Me and My Girl
8th November 2017
Type of Production
Author: Sylvia Coates
‘Me and My Girl’ offers new challenges for any musical theatre company, but WOW did not falter in this shining performance, which evoked all the classic features of life in the 1930s, from the bumpy car journey from Mayfair to the final jolly holiday snap at the country house.
Characterisation was excellent, so there was no doubt as to the status and function of everyone present, nor of their personality - no mean feat, when a play is set in an era which might trap the unwary into blank stereo-types. All principals were of a very high standard: young lovers Bill and Sally were lovably unsophisticated, sweet and loyal; Sir John Tremayne skilfully avoided the many pitfalls of depicting an ageing, rather fey aristocrat and instead found the comedy in playing it straight; Lady Jacqueline’s scheming ways were entirely believable, we enjoyed her calculating ways and the relish with which she pursued her prey - with her fluid movement and wonderful ges-tures, she was simultaneously saucy, selfish and classy; Gerald Bolingbroke simpered and sulked as the jilted suitor; the Duchess was impressively haughty, but human; the dignified and oily Butler aided and abetted the family; Lord and Lady Battersby and Sir Jasper Tring offered strong support in these unlikely times at Hareford Hall; and Solicitor Herbert Parchester rose to the challenge of playing out of his comfort zone, to maintain the stuffy, rather pompous character and yet to find the humour in his song.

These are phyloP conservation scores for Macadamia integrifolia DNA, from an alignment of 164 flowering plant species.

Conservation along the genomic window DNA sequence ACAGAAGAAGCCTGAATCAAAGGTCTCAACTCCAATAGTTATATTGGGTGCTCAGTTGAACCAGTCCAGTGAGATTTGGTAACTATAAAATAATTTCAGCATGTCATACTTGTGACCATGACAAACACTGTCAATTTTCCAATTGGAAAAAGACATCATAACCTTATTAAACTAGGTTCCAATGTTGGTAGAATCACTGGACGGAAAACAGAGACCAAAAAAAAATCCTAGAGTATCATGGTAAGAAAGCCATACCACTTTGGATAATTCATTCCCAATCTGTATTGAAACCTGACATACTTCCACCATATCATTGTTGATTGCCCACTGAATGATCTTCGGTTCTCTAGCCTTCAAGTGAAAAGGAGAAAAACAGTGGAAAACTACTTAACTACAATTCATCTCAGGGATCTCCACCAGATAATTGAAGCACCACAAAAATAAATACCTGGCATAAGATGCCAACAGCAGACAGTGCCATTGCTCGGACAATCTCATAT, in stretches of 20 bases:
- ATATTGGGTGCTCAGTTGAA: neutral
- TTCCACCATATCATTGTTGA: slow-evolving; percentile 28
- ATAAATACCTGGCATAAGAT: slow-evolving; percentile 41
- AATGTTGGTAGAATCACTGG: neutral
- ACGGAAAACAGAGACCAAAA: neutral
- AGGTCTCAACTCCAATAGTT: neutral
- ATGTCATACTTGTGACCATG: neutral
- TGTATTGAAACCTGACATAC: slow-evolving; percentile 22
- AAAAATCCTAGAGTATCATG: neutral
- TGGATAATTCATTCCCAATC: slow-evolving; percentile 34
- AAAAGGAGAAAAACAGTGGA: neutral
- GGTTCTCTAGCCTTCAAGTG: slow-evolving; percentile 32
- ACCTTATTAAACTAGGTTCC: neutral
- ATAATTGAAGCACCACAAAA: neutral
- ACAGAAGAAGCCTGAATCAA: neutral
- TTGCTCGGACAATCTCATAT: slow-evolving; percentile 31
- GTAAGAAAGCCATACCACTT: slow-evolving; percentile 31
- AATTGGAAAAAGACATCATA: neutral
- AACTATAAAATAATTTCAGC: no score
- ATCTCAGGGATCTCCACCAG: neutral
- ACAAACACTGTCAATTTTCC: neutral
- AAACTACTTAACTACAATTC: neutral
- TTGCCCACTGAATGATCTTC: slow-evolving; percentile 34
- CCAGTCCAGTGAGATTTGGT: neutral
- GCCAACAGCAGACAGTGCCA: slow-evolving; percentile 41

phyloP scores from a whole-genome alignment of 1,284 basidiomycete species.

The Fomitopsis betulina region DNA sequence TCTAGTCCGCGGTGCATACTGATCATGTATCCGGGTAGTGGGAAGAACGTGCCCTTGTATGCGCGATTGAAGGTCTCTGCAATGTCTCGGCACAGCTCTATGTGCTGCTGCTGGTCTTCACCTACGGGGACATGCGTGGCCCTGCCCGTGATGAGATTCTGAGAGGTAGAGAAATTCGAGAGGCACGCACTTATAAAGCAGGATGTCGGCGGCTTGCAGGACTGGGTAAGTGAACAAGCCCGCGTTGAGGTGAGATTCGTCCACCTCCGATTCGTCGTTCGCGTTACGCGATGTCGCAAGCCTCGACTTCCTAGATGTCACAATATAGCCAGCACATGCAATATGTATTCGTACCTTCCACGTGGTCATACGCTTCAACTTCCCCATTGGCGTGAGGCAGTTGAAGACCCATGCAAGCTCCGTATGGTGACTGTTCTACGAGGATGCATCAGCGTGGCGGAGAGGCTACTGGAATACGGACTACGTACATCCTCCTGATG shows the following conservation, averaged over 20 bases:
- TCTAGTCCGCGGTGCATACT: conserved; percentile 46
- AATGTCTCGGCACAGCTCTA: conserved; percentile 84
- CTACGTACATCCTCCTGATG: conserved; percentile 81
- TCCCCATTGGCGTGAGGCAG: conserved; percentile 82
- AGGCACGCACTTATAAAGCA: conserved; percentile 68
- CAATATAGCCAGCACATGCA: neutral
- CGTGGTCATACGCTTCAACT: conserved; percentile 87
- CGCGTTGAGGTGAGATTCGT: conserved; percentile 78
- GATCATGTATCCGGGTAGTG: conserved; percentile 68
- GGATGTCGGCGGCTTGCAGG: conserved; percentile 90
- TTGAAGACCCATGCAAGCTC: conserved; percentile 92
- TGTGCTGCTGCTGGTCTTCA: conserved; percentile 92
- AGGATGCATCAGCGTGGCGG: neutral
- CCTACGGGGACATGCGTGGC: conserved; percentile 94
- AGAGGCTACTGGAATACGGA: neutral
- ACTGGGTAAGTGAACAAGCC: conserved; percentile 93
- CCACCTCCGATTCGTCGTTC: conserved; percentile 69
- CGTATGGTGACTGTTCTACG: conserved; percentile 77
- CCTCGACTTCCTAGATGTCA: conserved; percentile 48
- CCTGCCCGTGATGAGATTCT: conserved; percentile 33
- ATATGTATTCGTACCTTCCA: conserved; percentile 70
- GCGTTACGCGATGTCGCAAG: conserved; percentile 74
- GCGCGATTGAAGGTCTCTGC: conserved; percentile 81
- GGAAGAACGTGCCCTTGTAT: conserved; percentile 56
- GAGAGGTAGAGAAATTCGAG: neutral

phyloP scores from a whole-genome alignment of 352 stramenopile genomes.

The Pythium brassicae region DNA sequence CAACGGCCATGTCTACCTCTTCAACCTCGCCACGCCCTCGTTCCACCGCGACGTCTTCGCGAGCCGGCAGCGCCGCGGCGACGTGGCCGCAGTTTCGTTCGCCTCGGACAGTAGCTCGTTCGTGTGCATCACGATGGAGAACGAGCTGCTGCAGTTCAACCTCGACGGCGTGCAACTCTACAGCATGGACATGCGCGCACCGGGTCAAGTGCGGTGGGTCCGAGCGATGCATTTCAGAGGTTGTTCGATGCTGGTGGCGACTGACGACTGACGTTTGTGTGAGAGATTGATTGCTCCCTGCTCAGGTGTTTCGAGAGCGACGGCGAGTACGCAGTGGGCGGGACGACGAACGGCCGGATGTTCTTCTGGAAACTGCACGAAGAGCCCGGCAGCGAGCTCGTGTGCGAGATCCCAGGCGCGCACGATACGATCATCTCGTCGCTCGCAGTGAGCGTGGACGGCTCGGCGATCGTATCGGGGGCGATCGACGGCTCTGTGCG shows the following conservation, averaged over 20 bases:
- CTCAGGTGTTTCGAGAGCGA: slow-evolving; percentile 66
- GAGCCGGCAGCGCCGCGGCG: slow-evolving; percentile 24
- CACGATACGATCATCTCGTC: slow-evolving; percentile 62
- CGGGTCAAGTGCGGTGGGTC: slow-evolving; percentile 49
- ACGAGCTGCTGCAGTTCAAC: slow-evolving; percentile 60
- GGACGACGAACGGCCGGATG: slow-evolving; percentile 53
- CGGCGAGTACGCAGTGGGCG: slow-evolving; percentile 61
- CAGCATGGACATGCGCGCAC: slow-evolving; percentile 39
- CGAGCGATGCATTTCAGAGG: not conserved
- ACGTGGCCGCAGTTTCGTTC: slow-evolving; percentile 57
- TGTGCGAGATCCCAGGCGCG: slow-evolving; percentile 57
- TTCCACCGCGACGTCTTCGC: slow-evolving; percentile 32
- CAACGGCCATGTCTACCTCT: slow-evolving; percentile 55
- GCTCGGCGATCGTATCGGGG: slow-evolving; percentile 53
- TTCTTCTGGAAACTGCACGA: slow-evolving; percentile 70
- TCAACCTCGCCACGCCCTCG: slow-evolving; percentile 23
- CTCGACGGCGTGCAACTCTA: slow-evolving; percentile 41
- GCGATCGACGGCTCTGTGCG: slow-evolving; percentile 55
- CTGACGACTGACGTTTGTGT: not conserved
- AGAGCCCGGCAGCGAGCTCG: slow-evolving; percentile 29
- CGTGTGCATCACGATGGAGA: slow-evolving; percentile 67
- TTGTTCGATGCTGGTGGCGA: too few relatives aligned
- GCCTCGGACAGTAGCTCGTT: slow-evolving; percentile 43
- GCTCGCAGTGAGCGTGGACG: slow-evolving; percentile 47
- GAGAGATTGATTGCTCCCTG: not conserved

The voice-work was impressive, with all aristocrats sporting polished cut-glass accents, and the cockneys flattening their vowels and dropping glottal-stops at every opportunity; maintaining these accents in speech and song is no mean feat, but maintained they were, and throughout the show, with Sally demonstrating twice the skill, in mastering both accents.
A wonderful feature of WOW productions is that everyone is a star: it is such a pleasure to watch the ensemble perform with the energy, skill and commitment which makes demanding choreography look so easy, and draws the audience into the plot. Particularly strong were the strapping tennis players and the disciplined and tidy kitchen and household staff. From the sunny opening scene to the finale, the ensemble was responsive and engaged, with strong physical and facial expression.
A text-heavy show is a new experience for WOW, but they rose to the challenge beyond all expectations: this was a mature, well-rounded and accomplished production, with everything well done, not over-done, beautifully-dressed and supported by a stunning set and, with the pinkest love scenes I have ever beheld, gloriously camp lighting. What an excellent orchestra, a thoroughly entertaining show, and an inspirational company.
Congratulations to everyone at WOW.